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by ESTHER J. CEPEDA
Dior Vargas is the creator of the People of Color and Mental Illness Photo Project, a response to the invisibility of people of color in media representations of mental illness. She is a volunteer crisis counselor for CrisisTextLine, a co-facilitator for NAMI NYC Metro's Young Adult Support Group and was listed as one of the 15 Remarkable Women of Color Who Rocked 2015 in Colorlines.
At what point in life did your focus on advocacy start taking shape?
I dealt with mental health issues most of my life but it was when I was in high school that I started thinking that I wanted to be an activist, to organize, to protest. I remember people not talking about their pain, minorities especially and Latino communities for sure weren't talking openly about the issues so I wanted to share that part of me.
Does it take a lot of convincing for Latinos to believe that it's OK to want things to be better?
I was talking with someone yesterday about how people of color feel they're not worthy of receiving help. They think going to a therapist for help is a privileged thing, that they can take care of it themselves. Why do we feel that we don't deserve help? A lot of people see others, like their ancestors before them or even current family members, who have had traumatic experiences in the past, internalized guilt or other issues and they're getting by. They think, "They're getting their day-to-day tasks done, so why can't I?"
Confronting fears about seeking help from other people takes a lot of time and energy. But you have to try to equate it to other things. For instance, if I got burned, I wouldn't say 'I don't deserve to get help for that wound,' right? So there's a lot of reframing...And then, of course, there's the issue of navigating the mental health system and at that point you might give up and just say, "Never mind."
What are some special challenges to treatment that Latinos face, that maybe some other races and ethnicities don't contend with?
There is this tension between having your family be a major part of your support network but then also maybe not having enough space. The dynamic of a Latino family is usually extreme closeness - and a sense of guilt if you aren't super close, so that's a lot of pressure. Sometimes they might want to know, in detail, what medicine you're taking or what you talked about with your therapist.
Another thing is maintaining boundaries. You might want to talk about therapy - or you might not, so you have to pick and choose what you want to share. Your time with your therapist is yours and it's cherished, so sometimes you have to set boundaries and people can get very emotional about that because they want to be supportive. It's hard, but you just have to say, "I care about you and my well-being and quality of life, I'm doing this because I want things to be better."
There is a lot of solid research showing that the Latino community does not talk about mental health. And a lot of anecdotal evidence that Latinos prefer to keep a stiff upper lip about issues like depression, anxiety, mood disorders, even dementia in the older population. Did you worry that you would be stigmatized by talking about this taboo subject?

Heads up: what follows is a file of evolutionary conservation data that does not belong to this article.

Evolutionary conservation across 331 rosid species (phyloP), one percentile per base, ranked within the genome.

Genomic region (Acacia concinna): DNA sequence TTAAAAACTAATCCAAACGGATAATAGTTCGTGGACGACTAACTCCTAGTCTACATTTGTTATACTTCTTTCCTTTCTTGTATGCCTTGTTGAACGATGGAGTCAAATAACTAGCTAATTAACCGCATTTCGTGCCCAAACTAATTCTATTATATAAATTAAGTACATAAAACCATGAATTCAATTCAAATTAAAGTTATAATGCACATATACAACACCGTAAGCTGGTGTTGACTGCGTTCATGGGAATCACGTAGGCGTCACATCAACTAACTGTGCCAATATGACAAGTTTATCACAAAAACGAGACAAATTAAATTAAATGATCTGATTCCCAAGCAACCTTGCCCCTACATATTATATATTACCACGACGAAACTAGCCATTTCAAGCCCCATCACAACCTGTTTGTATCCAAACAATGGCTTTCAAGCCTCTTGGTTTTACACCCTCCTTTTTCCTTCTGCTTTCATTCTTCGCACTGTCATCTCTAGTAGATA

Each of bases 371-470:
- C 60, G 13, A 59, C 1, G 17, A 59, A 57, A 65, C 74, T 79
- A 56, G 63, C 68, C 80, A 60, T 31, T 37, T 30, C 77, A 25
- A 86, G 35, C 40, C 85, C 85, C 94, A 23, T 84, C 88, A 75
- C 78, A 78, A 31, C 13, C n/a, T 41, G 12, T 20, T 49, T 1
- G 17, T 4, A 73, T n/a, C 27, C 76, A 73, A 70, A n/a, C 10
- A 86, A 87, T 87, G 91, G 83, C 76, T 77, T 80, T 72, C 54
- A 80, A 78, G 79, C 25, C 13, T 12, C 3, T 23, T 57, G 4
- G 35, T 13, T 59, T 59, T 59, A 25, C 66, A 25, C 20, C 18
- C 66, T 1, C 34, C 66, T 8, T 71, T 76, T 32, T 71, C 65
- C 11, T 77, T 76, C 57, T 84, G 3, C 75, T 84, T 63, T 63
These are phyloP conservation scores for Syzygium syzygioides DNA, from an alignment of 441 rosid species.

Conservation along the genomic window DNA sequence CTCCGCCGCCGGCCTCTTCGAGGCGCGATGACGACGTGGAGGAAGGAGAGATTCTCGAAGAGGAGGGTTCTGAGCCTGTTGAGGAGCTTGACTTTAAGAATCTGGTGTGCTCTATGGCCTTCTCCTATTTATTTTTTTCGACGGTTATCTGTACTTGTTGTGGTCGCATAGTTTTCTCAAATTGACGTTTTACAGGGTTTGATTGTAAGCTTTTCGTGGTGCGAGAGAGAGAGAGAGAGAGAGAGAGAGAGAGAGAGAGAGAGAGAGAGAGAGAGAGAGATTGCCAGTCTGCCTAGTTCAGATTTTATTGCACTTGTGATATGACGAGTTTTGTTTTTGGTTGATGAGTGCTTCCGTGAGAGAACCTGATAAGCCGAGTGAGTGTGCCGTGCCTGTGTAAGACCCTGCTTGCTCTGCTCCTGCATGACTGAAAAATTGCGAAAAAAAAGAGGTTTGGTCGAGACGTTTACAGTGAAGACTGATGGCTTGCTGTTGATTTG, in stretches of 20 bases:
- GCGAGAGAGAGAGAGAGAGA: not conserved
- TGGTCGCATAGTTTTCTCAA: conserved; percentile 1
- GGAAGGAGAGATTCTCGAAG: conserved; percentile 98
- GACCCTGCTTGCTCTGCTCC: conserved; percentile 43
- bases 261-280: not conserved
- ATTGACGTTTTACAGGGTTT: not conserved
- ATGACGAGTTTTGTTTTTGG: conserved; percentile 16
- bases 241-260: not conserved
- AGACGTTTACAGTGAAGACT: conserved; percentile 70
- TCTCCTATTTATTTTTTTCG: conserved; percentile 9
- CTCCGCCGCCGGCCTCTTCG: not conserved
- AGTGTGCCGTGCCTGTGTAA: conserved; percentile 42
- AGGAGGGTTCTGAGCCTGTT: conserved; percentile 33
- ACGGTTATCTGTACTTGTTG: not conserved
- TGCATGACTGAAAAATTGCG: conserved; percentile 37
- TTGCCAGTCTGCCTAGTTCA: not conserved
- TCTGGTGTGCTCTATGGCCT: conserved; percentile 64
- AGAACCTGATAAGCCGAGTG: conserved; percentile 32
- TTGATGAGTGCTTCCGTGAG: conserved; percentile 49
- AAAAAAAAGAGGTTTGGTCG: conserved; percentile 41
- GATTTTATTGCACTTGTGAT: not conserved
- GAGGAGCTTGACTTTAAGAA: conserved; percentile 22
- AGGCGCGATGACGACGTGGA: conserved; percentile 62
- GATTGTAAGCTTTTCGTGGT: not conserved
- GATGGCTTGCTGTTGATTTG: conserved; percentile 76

It was not easy. There was some insecurity, questioning and even some backlash, but I kept reminding myself that young people, women, Latinos who live with these issues are silenced and feel unheard. So all those things that worried me were minuscule compared to what I could accomplish for people who are isolated, depressed or feeling hopeless and unable to talk with anyone about it.
What's your advice to those who want to encourage someone to reach out for the help they need?
It's hard not to sound cheesy when I say: You deserve care and deserve love, respect and understanding. You deserve help, you deserve to go see someone to help you get the life that you want. There's this lineage of pain and suffering in some Latino families and a lot of individuals who didn't get that help. And is that the quality of the life you want to live? Yes, there will be people who say "I don't know how to navigate the system," or "I'm just old-fashioned," or "It will be a waste of time," but think of the kind of meaningful life you can have if you break that cycle of silence and take care of yourself.
A lot of Latinos want their children to live a better life than they had, but what does that look like? Not in terms of just money, kids, career or a home - you can't have that good life without mental health. You want to be able to look back at life and say, "I did everything I could for my mental health, I took care of myself." I just know so many people, so many families suffering, carrying pain and they think that's normal. But it's not OK - I don't know anyone that wants that for themselves or their kids.
What about your family? Are they supportive?
They are, but I've learned that it takes a very thoughtful approach to do this work so publicly and still honor your family. In 2014 I was interviewed for an article about Latinas and high suicide rates in a high-profile magazine. I was extremely excited about being in a magazine and reaching people I'd otherwise not be able to and I was very candid about my experience. When the article came out, some of what I had said didn't come out in the way that I had wanted it to and it hurt my mom. I had to consider questions about the line between being honest about my experience and "airing dirty laundry" and how to stay true to my family, the people I love, without hurting them. That said, my mother is my biggest supporter and extremely passionate about this part of my identity.